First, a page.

Even if this book was a bit of a disappointment, it at least whet my appetite for everybody else’s stories. I just know that this series will be the source of a brand-new addiction, and I can’t wait to meet the rest of the Summerhills.

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[507]: Blood on Snow by Jo Nesbø

DSC00035 GOODREADS SUMMARY | Random House Canada | Hardcover, 208 pp. | April 7th, 2014 | Adult Fiction | Thriller | Rating: 4 out of 5 Stars

Jo Nesbø is a household name in the suspense/thriller genre. And since I’ve rarely venture out into that aisle of my bookstore, I’ve yet to discover all the hows and the whys he’s so popular. At 208 pages, this book did its damnest to convince me that he is as prolific in the genre as everyone claims him to be.

I get it. I get his style. I get his characters and the brutal violence that he could very well be known for. This man has written a number of books; including a couple of stand-alones that are critically acclaimed. As an inexperienced reader of noir fiction, I’m hardly an expert. But I hope you’ll give me some leeway when I say that Scandinavian thrillers are a different beast altogether. I think did him a disservice when I tagged this book as pulp fiction during the first few chapters of my reading. Truth is, it really is not.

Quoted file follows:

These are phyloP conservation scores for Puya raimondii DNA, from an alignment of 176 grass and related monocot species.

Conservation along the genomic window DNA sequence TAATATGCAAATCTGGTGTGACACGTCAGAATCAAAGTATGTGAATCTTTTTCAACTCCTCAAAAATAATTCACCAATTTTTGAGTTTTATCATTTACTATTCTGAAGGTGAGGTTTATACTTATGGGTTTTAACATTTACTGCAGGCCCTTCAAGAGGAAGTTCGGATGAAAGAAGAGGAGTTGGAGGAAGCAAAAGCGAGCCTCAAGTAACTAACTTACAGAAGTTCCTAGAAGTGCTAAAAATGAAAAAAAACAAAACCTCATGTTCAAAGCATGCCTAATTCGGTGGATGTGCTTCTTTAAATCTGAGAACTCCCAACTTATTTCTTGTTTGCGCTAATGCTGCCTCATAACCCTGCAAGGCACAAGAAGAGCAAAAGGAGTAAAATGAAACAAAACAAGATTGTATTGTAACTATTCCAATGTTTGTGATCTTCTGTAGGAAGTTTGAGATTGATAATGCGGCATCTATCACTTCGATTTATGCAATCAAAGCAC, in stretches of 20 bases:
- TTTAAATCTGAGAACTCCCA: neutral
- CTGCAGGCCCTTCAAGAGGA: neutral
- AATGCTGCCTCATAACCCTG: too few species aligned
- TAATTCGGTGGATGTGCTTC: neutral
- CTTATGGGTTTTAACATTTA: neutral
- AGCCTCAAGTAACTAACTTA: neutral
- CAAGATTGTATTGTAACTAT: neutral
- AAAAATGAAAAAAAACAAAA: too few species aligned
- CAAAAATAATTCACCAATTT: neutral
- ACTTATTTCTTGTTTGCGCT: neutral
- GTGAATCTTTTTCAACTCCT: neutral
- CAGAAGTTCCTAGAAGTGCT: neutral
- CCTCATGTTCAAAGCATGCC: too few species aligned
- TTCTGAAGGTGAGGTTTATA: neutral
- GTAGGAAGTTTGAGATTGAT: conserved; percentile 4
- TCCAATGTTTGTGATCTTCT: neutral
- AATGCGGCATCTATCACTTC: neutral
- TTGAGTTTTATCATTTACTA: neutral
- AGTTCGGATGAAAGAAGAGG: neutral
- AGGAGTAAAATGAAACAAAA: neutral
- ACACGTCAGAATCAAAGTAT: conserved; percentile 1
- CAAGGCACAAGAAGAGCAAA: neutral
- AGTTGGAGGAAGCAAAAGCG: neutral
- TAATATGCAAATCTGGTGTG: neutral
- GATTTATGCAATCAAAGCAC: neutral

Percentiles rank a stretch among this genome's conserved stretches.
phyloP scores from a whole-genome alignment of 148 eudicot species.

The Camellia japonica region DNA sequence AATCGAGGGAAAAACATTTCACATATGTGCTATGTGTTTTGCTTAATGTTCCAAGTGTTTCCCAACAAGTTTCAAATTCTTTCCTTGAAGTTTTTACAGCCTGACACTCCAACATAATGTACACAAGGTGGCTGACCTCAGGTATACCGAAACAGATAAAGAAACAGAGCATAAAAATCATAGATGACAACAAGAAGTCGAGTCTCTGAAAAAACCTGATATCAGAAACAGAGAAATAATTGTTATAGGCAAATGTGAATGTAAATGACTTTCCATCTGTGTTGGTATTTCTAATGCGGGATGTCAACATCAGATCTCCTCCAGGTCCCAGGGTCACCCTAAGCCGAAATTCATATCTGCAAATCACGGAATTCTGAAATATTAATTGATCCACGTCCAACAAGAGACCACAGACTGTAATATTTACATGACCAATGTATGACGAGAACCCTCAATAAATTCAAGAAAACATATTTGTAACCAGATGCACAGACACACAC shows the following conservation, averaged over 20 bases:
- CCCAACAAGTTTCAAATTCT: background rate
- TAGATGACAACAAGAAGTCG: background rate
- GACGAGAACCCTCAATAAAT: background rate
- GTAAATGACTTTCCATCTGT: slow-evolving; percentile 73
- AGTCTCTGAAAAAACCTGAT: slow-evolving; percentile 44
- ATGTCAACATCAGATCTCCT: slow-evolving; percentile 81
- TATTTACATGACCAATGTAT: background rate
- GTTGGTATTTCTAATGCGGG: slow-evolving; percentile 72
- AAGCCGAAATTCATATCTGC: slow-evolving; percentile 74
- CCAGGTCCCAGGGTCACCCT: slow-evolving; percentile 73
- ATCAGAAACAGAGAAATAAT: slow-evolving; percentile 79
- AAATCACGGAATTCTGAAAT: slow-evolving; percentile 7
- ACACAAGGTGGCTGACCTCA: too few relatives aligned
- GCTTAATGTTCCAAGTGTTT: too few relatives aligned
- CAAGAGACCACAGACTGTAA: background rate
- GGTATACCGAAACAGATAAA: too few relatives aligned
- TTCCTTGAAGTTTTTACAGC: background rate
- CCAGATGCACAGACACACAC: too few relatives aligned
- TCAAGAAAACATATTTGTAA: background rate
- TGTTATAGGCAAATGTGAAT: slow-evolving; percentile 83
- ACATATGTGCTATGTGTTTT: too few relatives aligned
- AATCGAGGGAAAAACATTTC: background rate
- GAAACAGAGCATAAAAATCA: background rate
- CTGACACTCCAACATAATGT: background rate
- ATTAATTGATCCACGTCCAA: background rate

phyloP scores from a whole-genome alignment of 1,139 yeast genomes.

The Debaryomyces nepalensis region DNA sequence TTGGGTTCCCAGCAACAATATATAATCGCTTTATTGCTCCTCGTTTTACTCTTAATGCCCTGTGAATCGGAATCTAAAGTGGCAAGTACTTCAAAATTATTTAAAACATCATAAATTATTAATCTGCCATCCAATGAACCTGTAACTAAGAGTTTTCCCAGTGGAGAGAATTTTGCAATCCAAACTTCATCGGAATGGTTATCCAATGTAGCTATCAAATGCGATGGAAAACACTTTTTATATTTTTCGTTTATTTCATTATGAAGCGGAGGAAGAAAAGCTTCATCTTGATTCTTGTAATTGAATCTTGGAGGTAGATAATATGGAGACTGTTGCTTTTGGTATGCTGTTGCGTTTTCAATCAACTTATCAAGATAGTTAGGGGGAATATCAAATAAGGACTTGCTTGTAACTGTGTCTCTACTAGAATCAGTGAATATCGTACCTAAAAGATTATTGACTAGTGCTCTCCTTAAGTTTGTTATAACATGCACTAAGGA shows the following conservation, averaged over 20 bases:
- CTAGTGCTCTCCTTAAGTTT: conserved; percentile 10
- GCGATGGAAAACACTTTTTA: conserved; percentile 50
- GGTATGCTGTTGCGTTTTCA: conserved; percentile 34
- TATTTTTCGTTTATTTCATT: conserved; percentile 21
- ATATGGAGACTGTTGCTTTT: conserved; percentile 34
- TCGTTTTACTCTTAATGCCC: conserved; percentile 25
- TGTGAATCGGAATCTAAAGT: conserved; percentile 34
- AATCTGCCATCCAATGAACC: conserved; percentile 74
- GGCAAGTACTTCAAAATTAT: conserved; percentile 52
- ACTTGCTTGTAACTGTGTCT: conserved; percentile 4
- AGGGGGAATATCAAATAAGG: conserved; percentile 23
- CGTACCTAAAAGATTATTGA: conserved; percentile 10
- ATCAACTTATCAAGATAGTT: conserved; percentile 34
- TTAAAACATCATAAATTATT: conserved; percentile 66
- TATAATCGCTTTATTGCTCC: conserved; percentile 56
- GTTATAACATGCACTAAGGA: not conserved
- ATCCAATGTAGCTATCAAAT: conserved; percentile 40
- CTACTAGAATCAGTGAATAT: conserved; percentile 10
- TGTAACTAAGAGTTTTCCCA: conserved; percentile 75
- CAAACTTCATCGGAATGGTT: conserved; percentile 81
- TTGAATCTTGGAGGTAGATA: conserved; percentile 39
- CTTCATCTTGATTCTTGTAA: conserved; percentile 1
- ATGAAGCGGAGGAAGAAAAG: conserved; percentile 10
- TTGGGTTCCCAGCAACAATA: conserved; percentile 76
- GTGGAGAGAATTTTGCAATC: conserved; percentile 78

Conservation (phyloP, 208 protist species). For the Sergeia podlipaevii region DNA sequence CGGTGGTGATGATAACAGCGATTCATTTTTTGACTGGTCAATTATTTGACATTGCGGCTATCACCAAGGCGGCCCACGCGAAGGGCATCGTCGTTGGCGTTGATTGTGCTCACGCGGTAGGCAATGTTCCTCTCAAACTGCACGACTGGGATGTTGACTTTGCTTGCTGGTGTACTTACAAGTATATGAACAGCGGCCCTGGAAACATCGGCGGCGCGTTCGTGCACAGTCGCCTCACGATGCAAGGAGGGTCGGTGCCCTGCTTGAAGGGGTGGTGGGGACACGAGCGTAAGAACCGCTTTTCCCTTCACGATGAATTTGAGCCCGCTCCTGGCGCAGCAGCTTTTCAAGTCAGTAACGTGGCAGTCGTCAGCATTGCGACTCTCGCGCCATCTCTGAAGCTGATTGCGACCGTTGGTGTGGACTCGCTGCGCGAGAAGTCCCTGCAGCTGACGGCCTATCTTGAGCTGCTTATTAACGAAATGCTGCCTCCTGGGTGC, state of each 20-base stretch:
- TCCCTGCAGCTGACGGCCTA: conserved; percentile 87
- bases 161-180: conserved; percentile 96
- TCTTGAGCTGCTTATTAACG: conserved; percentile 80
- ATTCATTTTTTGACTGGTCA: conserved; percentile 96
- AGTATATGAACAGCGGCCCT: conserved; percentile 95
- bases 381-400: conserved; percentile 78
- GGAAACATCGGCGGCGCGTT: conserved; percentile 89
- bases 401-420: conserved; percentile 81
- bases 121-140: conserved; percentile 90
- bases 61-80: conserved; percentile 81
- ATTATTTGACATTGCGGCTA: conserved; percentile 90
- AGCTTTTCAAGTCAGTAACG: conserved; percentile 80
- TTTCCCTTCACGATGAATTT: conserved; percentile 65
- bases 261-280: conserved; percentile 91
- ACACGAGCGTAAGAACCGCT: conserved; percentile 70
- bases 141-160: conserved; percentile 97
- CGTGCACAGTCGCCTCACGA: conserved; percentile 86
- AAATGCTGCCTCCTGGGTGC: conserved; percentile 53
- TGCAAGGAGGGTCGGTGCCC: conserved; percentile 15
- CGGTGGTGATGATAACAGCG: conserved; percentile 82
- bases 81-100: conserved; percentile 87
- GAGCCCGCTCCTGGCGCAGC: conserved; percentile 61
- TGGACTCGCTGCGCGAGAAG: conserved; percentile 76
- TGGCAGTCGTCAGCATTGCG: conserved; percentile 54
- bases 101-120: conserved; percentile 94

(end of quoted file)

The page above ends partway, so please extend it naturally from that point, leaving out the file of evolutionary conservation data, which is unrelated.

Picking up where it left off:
It’s difficult to develop a rapport with a character whose line of work dealt with the murder of suspect characters. But Olav is what you would consider as an assassin with a heart. Depending on the assignment, the chances of him saving a kill is more than likely to happen. He does his research well; he finds anything worth saving before he goes for the kill. It’s a deterrent to success in his line of work. After all, he can’t save everyone. And while he is a killer with a kind heart, he could be also be as cold as a trained assassin could be.

His latest assignment led him to a whole world of trouble. He was to kill the wife of the man who give his assignments. During his usual surveillance, he found out that she was, indeed, cheating. But the circumstances can’t be as black and white. He sees the man beats her before they have sex. He concludes that he was blackmailing her, hence the forced sex. He didn’t anticipate how badly things will turn out when he decided to kill the man instead of his boss’ wife, however.